These four piers will form the substructure which now approaches its termination with rapid strides. Upon the masses thereof, which are put together to last for an eternity, the bridge itself will rest, which is destined to facilitate the proudest inland commerce over the proudest of streams. They will carry three arches, which, as was already remarked, will measure-those extending from the abutments to the piers 500 feet each, and the span of the principal arch between the two piers 520 feet. The possibility of erecting such long spans, considering the enormous weight which they will have to bear, was at first strongly doubted, and still more strongly contested. Captain Eads, however, sustained on the one side by his calculations, on the other by the example of the arched bridge at Kulinburg, in Holland, which spans the Leck with a span of 500 feet, as well as by the plans of the English bridge-engineer

Telford, which were made in the beginning of this century, was enabled to invalidate and set aside all these objections. Cast-steel is selected as the material of these arches. Each of them will be double, that is to say, will consist of two concentric arches 12 feet apart, and joined together by a network of the most massive steel braces. Such double arches will be stretched four in each span, running parallel with each other from pier to pier. Upon their iron necks will be laid the real bridge in two stories. The lower of these stories is intended for the railways; the upper belongs to vehicles and foot passengers. Being fifty feet wide, both will afford space enough to satisfy the demands of the liveliest traffic. Meanwhile, underneath, the largest steamers, even when the water is at its highest, may dash along; and while over them the East and West exchange their riches, they may, unimpeded, perform the exchange between the North and the South. St. Louis, however, will not only have the boldest arch bridge in the world, but it will also have the first structure of the kind built of steel, the true noble metal of our times. Let us leave to Europe her Krupp and her arsenal full of cast-steel cannon-the one steel bridge over the Mississippi casts into the shade all that equivocal wealth of the old world.

It remains to say a few words in regard to the shore structures, or, more properly, to the approaches to the bridge. The street leading directly to the bridge-Washington avenue-is one of the broadest and finest in St. Louis. Like the whole of the St. Louis shore, it slopes rapidly when it approaches the river. It will be sufficient, therefore, to prolong the bridge, which rises about fifty feet above the shore, a comparatively short distance three blocks-1,049 feet into the city, in order that its level may equal that of Washington avenue. A viaduct of five arches, of twenty-seven feet span each, under which the traffic of the cross streets below may be carried on unobstructedly, will form the continuation of the bridge, and of course will be of the same height and breadth. At the end of it the high level road will pass into Washington avenue, which still continues to rise, whereas the low level road, with its railways, will run into a tunnel, 4,800 feet in length, which passes under a large portion of the city, and terminates at the spot where the great St. Louis Central Railroad Depot will be erected-where at present the Pacific railroad crosses Eleventh street. The tunnel will be fifteen feet wide and seventeen feet high. By means of soundings and borings it has been ascertained that there are only layers of clay to be tunneled through, and therefore the latter portion of the enterprise will offer no particular difficulties. With the approach to the bridge over the flat marshy ground on the Illinois shore, the company itself has nothing whatever to do. Dykes and trestles, branching off according to the convenience of the different railroad companies to north, south, or east, will complete the connection with the bridge. The upper carriage-way will be carried out upon solid constructions as far as Fourth street in East St. Louis, from which point the Missouri traffic will divide up in all directions.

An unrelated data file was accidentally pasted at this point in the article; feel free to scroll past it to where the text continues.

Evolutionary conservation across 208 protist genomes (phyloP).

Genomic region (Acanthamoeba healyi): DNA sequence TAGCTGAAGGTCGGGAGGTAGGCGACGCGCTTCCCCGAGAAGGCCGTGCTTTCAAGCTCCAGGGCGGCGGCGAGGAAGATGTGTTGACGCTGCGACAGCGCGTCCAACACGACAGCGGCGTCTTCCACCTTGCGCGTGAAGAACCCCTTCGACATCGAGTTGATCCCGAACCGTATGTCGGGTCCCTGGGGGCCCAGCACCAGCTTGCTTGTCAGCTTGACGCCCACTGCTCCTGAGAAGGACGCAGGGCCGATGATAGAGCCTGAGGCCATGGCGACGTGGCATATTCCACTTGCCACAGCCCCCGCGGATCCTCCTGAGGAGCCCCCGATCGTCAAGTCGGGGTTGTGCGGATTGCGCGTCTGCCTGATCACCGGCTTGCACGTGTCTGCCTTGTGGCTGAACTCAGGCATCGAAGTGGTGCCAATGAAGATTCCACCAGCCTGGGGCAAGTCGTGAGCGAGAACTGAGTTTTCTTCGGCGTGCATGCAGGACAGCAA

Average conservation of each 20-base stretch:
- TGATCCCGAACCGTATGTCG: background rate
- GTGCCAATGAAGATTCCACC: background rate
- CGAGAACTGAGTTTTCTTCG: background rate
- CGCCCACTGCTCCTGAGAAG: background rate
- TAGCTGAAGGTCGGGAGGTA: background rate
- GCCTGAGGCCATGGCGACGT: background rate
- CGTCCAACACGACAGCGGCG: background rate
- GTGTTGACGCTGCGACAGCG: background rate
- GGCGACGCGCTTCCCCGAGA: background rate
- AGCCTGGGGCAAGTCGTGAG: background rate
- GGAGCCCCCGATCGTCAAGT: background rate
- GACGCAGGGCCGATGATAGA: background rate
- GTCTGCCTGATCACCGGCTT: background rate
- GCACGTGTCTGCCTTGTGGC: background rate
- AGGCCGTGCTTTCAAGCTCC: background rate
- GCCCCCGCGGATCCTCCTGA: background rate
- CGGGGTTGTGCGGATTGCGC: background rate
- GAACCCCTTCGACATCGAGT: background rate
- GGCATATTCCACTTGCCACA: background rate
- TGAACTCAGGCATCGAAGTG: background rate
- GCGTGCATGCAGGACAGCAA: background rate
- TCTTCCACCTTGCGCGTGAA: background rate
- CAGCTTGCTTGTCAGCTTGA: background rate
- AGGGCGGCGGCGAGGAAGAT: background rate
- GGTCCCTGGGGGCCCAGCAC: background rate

And now, what will this gigantic work-measuring from the Illinois abutment to Washington avenue, in St. Louis, 2,230 feet-cost? We put down the estimates for the different parts, as well as for the whole structure:

Superstructure (piers and abutments)..
Superstructure (arches and roads for traffic)..............................

$1,540,080 00 ....................... 1,460,418 30 520,397 24

410,477 55

539,900 00

25,680 00

Total expense of bridge.............................

.$4,496,953 09

Of this capital, three millions ($1,200,000 in St. Louis, the rest in New York) have already been subscribed, and the outlay up to the present moment is $1,700,000. At the same time the financial management has hitherto been so successful, and the different contracts made so advantageously, that the progress of the bridge will certainly not be interrupted by any pecuniary difficulties. No less certain is it that advantage will be taken of the work as soon as it is completed. The data which have been made and collected with extreme care in regard to this point by one of the directors, Dr. William Taussig-who must be considered one of the most energetic promoters and patrons of the great national enterprise-lead to the following results: